Hackensack Lawyer for Cases Involving Violations of Domestic Violence Restraining Orders
Domestic violence restraining orders, are strictly enforced under New Jersey law. Under the Prevention of Domestic Violence Act (PDVA), intentionally or knowingly violating a restraining order may be considered an independent act of domestic violence, and this can lead to additional consequences and penalties for the individual subject to the order.
If you need help seeking protection due to a former spouse’s or partner’s violation of a domestic violence restraining order, or if you have been accused of violating a domestic violence restraining order, Scott Gorman can help. Scott is a domestic violence lawyer located in Hackensack, NJ who has over a decade of experience representing parties on both sides of complicated domestic matters. An aggressive advocate who is passionate about protecting his clients, Scott can help you seek relief in court – including emergency relief if necessary – and he can defend you if you are facing criminal consequences due to allegations of stalking, assault or abuse.
Criminal Penalties for Violation of Domestic Violence Restraining Order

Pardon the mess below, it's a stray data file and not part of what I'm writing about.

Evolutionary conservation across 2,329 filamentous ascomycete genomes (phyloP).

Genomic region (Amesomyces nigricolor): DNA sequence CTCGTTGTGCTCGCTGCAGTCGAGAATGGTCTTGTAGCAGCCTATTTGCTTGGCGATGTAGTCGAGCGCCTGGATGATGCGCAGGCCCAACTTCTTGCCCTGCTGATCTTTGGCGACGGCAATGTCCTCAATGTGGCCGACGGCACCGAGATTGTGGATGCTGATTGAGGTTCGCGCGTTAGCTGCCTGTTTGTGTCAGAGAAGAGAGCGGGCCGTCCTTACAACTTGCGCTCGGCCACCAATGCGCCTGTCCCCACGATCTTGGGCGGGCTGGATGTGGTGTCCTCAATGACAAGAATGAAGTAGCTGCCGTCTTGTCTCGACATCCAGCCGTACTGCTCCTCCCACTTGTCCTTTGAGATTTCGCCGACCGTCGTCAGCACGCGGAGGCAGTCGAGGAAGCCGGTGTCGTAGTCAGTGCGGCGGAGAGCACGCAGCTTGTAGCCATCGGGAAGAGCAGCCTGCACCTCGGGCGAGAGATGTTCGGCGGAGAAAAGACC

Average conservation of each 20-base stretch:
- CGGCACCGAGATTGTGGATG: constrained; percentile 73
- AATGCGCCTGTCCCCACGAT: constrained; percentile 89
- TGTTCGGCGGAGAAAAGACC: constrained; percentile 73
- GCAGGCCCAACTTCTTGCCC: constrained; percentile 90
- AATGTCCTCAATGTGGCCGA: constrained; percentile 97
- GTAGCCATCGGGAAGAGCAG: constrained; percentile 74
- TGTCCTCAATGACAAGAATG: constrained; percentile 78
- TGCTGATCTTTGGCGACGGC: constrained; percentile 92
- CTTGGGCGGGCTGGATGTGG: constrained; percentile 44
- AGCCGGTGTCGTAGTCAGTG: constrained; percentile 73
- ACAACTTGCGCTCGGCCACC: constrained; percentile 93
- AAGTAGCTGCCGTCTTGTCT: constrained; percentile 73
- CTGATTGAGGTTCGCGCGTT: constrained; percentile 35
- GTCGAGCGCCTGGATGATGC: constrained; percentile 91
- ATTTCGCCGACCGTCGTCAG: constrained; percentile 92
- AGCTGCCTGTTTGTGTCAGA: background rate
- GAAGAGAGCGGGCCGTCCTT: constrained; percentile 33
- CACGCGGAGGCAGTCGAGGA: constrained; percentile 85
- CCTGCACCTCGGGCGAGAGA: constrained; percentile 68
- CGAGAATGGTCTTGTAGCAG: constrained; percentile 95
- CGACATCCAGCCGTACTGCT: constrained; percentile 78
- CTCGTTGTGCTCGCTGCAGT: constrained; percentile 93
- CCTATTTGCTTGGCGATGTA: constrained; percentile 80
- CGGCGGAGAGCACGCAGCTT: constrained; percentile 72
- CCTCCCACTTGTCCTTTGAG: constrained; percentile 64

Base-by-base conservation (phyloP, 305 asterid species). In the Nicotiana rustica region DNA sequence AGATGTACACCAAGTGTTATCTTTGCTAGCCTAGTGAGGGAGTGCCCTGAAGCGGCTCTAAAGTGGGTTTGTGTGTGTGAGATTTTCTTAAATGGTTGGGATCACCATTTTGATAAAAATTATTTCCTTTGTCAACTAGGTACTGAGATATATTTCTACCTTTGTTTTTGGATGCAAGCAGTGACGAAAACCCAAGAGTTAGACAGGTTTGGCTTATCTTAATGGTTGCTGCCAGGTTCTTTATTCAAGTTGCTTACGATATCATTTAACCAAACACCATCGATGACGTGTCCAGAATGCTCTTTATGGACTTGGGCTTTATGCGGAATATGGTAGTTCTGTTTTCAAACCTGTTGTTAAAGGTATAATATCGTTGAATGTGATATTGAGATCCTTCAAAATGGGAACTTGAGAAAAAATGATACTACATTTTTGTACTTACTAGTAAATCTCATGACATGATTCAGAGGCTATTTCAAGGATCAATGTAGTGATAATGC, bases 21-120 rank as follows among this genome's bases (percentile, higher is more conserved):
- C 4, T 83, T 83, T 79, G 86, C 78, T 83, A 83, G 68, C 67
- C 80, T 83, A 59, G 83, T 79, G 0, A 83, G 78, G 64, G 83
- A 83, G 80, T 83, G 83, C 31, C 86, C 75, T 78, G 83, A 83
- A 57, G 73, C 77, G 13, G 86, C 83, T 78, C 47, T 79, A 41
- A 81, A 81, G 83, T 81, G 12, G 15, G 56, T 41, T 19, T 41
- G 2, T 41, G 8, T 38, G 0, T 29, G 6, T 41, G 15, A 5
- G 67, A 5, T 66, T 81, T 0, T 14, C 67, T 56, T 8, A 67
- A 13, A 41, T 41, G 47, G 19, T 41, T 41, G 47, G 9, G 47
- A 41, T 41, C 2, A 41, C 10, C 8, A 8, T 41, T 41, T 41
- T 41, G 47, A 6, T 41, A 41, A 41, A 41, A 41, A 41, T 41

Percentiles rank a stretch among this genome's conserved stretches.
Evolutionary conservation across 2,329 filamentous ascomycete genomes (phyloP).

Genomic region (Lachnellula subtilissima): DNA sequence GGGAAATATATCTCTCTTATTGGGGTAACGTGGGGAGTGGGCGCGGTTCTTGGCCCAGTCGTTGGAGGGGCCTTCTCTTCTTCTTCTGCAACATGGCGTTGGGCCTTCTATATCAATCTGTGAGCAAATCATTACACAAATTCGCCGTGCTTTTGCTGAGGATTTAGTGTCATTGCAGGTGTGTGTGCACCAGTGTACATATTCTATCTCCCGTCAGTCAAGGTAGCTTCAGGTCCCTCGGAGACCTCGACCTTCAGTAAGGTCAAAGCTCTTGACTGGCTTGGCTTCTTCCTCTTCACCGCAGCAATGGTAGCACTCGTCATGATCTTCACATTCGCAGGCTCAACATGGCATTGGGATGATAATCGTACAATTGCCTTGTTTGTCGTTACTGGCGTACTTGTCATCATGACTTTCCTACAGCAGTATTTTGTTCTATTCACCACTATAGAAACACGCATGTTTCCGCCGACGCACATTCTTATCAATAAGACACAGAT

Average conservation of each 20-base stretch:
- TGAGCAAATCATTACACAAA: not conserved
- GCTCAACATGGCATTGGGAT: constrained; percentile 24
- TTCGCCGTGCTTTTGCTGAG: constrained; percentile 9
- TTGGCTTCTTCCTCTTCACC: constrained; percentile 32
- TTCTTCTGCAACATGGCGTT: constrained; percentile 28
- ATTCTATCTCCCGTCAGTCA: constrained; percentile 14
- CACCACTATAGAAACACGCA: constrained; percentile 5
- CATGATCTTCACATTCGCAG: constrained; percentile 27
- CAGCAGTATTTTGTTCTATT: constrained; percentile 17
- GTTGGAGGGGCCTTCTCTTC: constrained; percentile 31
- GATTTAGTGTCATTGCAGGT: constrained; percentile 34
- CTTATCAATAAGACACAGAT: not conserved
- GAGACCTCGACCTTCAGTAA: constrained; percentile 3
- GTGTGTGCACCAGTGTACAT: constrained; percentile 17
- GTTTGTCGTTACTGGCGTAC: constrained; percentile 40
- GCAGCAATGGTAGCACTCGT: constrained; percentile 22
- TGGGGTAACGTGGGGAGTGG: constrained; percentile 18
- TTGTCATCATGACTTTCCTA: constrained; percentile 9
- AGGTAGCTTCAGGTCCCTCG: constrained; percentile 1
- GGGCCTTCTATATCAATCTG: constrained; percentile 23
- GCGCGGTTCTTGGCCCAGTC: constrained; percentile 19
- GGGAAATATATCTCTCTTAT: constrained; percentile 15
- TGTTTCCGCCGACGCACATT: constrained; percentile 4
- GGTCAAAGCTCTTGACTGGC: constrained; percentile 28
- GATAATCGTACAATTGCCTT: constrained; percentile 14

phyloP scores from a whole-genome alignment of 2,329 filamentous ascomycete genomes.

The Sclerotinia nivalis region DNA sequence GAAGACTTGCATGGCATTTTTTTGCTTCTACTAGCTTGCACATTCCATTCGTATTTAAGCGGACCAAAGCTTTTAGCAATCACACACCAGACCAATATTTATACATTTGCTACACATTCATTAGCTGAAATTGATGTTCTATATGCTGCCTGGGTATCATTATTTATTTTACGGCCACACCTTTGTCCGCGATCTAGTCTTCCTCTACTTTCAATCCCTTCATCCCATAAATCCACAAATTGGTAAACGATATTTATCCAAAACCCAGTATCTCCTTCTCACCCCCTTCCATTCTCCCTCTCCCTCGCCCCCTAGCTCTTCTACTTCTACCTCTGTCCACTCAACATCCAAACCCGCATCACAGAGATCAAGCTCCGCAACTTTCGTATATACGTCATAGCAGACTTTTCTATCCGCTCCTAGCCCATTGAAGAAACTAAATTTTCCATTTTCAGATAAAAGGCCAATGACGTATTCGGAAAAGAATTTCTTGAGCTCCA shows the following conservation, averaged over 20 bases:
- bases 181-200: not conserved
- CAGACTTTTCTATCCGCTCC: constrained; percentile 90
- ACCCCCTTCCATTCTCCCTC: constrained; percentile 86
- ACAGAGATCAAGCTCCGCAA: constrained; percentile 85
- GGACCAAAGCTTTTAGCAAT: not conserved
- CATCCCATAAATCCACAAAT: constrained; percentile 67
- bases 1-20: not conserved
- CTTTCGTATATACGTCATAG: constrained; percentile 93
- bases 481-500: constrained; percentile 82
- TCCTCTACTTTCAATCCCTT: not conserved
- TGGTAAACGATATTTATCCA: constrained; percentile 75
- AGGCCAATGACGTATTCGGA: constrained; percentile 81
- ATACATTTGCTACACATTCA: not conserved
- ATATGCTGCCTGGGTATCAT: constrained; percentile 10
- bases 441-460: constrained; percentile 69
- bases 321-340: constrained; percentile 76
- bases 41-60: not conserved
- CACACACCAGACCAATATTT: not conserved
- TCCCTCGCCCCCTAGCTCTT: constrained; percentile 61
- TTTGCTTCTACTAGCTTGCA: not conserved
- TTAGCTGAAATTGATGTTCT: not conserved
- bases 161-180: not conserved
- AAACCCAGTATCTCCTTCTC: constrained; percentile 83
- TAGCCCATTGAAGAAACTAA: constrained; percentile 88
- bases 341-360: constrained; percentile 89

Along with enhanced restrictions under your restraining order, if you are accused of violating a domestic violence restraining order, you can also potentially face criminal penalties. Under the PDVA and the contempt provisions of the New Jersey Criminal Code of Justice, an intentional violation of a temporary restraining order or a final restraining order can be prosecuted as a fourth-degree offense. Pursuant to Section 2C:29-9 of the Criminal Code of Justice:
“[A] person is guilty of a crime of the fourth degree if that person purposely or knowingly violates any provision in an order entered under the provisions of the [PDVA] or an order entered under the provisions of a substantially similar statute under the laws of another state . . . when the conduct which constitutes the violation could also constitute a crime or a disorderly persons offense. . . . In all other cases a person is guilty of a disorderly persons offense if that person purposely or knowingly violates an order entered under the provisions of the [PDVA or] a substantially similar statute.”
In New Jersey, fourth degree indictable offenses carry penalties of up to 18 months of imprisonment and a $10,000 fine. If your violation is charged as a disorderly persons offense, you can face up to six months of jail time and a $1,000 fine. In either case, due to the potential for severe criminal and non-criminal consequences, it is critical that you seek representation from an experienced domestic violence lawyer immediately.
Request a Free Initial Consultation at The Gorman Law Firm
To schedule a consultation with domestic violence lawyer Scott Gorman, please call (201) 489-9199 or request an appointment online. You can contact us 24/7, and if we are not available immediately we will respond to your inquiry shortly. With offices in Hackensack and Morristown, we represent clients throughout New Jersey.